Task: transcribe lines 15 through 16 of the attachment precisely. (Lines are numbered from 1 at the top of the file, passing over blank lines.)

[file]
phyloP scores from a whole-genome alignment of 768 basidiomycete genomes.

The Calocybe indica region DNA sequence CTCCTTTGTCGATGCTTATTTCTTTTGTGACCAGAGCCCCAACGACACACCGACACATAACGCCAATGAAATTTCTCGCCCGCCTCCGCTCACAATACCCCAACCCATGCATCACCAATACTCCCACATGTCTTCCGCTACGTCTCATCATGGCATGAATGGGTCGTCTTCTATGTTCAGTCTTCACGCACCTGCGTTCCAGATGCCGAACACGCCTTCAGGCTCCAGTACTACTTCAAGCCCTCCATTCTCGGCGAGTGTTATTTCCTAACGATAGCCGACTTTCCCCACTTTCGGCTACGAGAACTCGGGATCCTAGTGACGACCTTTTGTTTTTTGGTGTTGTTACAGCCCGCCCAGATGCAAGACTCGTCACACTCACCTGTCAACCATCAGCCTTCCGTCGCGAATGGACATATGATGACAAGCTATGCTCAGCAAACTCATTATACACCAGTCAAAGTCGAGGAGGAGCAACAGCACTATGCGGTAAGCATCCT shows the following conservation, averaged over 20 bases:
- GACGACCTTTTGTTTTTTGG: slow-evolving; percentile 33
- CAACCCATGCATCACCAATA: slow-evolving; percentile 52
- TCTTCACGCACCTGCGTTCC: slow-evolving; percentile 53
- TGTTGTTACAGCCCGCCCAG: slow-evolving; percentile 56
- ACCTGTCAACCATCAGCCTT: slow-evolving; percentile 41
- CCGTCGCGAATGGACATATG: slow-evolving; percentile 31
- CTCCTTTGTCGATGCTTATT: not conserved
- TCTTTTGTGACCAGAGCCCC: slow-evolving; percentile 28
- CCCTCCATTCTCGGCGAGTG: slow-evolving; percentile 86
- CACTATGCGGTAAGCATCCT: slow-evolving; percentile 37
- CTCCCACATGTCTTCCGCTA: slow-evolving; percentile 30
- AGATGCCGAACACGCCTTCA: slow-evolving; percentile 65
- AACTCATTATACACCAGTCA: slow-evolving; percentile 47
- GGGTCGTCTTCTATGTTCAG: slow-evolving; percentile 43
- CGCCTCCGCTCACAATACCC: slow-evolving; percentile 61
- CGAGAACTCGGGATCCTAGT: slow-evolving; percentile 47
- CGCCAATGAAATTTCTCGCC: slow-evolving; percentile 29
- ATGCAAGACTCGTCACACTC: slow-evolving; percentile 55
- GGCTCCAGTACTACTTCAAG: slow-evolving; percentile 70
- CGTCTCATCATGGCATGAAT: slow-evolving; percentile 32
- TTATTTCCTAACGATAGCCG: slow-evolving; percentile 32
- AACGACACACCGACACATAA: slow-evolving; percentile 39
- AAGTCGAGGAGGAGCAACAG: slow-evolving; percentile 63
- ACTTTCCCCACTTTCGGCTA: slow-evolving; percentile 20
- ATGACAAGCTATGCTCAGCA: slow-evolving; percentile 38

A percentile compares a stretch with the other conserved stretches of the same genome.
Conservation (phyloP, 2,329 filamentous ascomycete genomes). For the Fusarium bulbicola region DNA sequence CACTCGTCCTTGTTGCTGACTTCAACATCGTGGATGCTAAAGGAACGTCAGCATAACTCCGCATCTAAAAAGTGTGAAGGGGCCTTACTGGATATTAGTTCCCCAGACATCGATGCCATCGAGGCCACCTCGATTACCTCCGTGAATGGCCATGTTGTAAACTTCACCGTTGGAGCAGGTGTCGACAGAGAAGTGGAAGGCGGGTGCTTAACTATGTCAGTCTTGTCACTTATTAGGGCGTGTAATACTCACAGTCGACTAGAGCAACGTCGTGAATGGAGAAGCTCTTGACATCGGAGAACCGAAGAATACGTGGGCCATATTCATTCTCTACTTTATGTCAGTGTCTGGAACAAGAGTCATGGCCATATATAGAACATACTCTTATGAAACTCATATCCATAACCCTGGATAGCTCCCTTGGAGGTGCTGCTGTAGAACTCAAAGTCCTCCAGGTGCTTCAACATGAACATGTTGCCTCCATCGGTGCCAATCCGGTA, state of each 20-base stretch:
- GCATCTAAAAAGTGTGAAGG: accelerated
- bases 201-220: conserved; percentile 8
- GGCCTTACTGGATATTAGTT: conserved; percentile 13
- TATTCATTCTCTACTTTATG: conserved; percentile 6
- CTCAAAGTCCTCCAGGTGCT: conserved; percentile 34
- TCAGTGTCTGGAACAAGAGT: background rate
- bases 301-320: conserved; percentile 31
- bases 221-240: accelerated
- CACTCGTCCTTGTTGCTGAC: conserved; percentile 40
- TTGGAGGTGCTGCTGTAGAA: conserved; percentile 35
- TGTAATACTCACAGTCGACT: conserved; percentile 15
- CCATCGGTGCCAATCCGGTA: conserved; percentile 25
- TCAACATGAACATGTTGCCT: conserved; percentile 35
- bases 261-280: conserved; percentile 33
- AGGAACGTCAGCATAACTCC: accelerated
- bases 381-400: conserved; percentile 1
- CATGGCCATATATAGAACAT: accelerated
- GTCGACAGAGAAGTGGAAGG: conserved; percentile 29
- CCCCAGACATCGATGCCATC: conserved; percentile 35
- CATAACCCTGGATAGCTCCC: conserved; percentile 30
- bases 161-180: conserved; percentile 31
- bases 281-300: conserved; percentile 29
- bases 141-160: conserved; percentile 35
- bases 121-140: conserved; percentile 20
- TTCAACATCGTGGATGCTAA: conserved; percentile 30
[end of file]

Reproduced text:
- AACTCATTATACACCAGTCA: slow-evolving; percentile 47
- GGGTCGTCTTCTATGTTCAG: slow-evolving; percentile 43